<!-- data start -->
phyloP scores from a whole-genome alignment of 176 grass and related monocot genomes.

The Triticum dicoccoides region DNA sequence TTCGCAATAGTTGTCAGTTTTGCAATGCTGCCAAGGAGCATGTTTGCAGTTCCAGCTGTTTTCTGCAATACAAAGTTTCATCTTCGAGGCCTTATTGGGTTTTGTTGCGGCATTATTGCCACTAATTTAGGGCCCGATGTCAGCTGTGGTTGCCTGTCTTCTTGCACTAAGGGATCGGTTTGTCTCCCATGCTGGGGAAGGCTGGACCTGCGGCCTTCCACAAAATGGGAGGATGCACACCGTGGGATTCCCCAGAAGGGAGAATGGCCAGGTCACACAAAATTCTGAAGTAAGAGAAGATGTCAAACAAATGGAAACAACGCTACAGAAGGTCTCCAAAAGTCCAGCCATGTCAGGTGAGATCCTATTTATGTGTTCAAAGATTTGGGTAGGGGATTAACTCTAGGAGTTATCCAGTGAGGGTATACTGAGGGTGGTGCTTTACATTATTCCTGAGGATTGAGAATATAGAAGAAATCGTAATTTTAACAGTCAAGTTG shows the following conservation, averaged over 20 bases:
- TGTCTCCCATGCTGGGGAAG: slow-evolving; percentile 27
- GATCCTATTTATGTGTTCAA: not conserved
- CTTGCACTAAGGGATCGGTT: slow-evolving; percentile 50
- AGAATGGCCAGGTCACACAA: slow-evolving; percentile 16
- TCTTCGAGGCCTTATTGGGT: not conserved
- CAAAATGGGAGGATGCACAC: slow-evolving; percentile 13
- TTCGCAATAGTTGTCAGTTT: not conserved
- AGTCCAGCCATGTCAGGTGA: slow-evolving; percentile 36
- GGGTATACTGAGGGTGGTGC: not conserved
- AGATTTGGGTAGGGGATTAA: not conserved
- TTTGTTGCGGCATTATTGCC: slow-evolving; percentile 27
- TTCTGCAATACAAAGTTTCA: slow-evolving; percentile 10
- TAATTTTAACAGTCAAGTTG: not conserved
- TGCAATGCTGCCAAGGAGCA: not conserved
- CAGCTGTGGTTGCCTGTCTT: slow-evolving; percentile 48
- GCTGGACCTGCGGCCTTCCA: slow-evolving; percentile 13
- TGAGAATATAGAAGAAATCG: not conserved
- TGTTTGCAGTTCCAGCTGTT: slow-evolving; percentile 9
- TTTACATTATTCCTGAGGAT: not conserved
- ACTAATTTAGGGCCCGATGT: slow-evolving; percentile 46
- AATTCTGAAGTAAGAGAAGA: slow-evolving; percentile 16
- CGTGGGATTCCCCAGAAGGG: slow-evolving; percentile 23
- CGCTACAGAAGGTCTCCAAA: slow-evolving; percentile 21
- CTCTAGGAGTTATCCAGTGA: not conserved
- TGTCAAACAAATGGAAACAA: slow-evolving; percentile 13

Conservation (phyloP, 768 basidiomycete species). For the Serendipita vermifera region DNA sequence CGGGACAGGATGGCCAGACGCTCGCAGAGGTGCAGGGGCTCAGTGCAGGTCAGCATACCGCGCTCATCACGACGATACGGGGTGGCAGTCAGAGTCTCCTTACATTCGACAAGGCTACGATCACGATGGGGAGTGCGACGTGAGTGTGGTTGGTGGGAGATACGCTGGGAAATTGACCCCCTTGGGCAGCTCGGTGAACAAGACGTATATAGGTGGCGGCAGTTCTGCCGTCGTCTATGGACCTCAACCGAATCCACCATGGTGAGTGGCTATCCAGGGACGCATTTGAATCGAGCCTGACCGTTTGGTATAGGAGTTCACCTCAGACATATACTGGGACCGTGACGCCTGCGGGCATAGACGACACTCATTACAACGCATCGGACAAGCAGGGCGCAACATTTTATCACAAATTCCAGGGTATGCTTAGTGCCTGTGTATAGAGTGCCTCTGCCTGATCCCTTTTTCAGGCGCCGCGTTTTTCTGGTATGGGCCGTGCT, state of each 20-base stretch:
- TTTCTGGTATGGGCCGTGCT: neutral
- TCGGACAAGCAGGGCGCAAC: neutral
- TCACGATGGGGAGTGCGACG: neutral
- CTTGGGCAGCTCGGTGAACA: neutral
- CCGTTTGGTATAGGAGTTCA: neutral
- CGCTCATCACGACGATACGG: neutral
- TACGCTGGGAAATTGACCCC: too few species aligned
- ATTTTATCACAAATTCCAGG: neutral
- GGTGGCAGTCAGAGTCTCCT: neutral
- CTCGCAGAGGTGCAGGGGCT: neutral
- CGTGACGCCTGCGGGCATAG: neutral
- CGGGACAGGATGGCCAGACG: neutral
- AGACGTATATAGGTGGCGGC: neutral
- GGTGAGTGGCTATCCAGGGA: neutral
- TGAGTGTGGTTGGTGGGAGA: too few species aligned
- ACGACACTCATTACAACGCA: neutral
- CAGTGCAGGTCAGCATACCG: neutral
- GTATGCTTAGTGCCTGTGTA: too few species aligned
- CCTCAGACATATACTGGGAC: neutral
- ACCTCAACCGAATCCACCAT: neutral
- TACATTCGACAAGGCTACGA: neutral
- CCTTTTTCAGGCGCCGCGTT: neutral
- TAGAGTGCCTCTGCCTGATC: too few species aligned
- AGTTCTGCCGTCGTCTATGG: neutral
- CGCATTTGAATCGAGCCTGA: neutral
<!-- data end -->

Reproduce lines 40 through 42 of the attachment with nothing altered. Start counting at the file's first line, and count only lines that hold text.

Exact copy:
- CGGGACAGGATGGCCAGACG: neutral
- AGACGTATATAGGTGGCGGC: neutral
- GGTGAGTGGCTATCCAGGGA: neutral